• Mike Hallinan


By Mike Hallinan | Arts & Entertainment Columnist

As solutions in response to the COVID-19 pandemic such as vaccines and treatments reach the public, it is very difficult to not look at the proverbial light at the end of the tunnel that has been the world during these times. However, there lies a potentially bigger question behind when will Broadway reach that light that we may be ignoring which is what will the landscape of Broadway look like when it reopens. It is pretty safe to say that the pandemic has changed a great many things not just in the interim, but perhaps for good. Taking a look at the solutions artists have found during this pandemic may provide some of the answers.

It is undeniable that many theater aficionados crave the return of live performances, whether it be plays, musicals, or concerts. Those live performances will surely be back, but they may be in ways we saw before the pandemic, as well as during. This pandemic has really seen artists get creative in providing their art for the masses. These performances may put producers at an advantage. Imagine that you run a popular cabaret venue for Broadway performers. The pandemic has seen places like Birdland and Feinstein’s/54 Below present acts that usually packed their venue, but in an intimate virtual setting. Now, in a world after the pandemic where a Birdland can book Ben Vereen for a live performance at their venue, while also having a pay-per-view online event starring Sierra Boggess. Through this, a venue can make a ton of money, both from revenue from the place itself, as well as revenue from tickets sold for the online event.

The development of new performances can , and likely will, evolve as a result of the pandemic. These times have shown that all the World Wide Web can now provide a helpful, not to mention affordable, stage. Who’s to say that someone cannot create a one man show that they can record from the confines of their home and air it to an online audience. Producers developing new works may also take advantage of the technology to host readings for prospective backers within a Zoom call. New plays could have their first run be produced in a single online video that authors can send to producers, or better yet invite them to watch as it is happening live. Instead of the old form of sending a script, writers of original content now have the chance to create a whole show for prospective producers. This pandemic may have provided its fair share of problems has also left creative solutions for when live performances resume.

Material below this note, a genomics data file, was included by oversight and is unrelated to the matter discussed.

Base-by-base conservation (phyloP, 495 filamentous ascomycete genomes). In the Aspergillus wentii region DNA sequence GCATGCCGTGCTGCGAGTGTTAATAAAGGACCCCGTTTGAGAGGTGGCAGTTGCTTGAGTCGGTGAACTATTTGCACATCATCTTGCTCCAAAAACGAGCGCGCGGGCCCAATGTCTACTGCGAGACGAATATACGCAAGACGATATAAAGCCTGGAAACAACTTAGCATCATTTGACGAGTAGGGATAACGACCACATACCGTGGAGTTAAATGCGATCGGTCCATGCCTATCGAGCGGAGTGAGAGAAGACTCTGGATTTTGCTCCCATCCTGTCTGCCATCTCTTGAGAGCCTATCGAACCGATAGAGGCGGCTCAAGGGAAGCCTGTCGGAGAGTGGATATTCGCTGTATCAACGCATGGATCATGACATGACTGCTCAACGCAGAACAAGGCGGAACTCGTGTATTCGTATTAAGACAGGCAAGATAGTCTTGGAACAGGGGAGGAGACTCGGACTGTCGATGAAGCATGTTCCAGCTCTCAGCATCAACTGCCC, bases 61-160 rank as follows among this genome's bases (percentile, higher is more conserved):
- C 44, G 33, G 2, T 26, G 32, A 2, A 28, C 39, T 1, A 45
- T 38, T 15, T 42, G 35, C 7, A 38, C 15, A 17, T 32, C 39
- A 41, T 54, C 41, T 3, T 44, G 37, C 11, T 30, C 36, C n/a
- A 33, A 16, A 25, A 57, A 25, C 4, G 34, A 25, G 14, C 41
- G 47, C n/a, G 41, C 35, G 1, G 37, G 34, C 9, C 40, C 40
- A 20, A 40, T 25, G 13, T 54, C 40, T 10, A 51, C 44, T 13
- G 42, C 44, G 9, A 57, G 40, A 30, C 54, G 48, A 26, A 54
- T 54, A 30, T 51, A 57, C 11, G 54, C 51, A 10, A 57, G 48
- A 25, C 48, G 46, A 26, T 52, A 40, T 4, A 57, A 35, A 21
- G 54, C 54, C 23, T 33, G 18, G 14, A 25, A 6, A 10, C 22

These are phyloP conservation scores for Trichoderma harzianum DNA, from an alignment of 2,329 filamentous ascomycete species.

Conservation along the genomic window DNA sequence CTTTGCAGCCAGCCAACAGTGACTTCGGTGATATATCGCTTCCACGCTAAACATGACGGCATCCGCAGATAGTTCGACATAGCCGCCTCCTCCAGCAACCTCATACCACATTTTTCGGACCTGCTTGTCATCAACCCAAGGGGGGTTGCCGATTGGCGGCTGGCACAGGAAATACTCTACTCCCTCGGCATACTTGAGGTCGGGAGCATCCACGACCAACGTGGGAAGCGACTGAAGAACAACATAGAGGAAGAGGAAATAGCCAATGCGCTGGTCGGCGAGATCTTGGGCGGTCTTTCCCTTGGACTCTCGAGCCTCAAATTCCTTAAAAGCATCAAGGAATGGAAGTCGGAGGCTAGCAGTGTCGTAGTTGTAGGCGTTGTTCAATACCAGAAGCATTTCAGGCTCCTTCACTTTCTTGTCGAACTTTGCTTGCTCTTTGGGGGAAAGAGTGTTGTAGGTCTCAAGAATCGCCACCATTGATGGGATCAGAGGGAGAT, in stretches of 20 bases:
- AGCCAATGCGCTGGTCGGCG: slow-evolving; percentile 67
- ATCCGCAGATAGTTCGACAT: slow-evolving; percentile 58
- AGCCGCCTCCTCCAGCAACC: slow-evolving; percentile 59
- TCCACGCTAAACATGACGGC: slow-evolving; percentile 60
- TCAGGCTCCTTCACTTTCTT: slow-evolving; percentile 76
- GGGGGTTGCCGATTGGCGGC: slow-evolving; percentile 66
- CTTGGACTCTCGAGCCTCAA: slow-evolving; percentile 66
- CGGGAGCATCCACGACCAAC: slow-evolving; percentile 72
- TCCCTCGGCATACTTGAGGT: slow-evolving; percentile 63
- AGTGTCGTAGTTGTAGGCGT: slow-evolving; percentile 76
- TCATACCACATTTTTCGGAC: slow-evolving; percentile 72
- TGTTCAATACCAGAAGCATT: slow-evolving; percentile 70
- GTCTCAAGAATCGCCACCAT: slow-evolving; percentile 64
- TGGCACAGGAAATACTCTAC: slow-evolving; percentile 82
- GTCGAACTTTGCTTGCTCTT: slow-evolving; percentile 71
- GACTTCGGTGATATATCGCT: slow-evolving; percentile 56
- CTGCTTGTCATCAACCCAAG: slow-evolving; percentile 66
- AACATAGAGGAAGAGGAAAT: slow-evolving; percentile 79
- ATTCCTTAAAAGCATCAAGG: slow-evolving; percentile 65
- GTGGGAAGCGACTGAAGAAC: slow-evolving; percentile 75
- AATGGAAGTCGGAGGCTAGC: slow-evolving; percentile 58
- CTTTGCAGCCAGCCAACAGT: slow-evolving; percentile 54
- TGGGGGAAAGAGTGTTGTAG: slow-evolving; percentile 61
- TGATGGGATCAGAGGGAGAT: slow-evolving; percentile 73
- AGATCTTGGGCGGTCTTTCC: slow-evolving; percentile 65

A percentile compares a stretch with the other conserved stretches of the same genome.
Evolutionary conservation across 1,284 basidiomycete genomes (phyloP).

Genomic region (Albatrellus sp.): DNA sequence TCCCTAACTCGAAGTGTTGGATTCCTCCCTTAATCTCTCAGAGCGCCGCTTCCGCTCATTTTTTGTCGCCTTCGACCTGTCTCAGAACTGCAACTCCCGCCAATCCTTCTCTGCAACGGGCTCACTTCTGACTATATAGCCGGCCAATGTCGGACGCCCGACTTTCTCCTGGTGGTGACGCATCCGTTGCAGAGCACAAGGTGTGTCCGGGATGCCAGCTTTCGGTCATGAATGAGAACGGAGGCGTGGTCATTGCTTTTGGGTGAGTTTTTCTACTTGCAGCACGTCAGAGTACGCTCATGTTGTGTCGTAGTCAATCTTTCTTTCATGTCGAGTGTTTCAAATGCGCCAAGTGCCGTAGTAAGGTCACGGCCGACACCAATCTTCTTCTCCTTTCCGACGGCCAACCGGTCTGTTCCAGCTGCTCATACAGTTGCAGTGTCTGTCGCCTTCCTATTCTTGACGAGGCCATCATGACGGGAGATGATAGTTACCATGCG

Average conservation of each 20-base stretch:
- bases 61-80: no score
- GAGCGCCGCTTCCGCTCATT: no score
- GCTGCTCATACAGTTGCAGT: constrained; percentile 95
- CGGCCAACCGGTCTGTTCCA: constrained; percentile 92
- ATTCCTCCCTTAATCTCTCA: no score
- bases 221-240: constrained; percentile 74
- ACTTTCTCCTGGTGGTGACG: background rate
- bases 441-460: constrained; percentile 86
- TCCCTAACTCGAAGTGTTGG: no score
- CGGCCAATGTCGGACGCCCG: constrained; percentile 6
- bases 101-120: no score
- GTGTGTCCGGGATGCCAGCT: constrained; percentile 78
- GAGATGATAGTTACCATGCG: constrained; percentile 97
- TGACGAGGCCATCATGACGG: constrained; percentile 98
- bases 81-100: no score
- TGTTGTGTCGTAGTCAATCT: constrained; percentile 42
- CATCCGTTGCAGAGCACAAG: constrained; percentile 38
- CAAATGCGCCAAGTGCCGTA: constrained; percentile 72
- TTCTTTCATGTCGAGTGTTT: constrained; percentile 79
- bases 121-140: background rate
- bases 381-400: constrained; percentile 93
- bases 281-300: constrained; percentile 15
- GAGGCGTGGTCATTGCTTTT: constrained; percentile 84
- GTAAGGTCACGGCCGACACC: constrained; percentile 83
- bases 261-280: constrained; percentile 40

The answers to what the landscape of Broadway will look like when live performances resume are at the very least months away. That doesn’t mean however that we cannot dream about what life will be like after the curtain. Our world has continued to change, in ways that have seemed both sudden, such as a global pandemic, and gradual. What should continue to remain is hope. Hope that the future contains solutions that will see each other improve our skills and enrich our world. The future shall come. In the meantime, we should just standby and come together.

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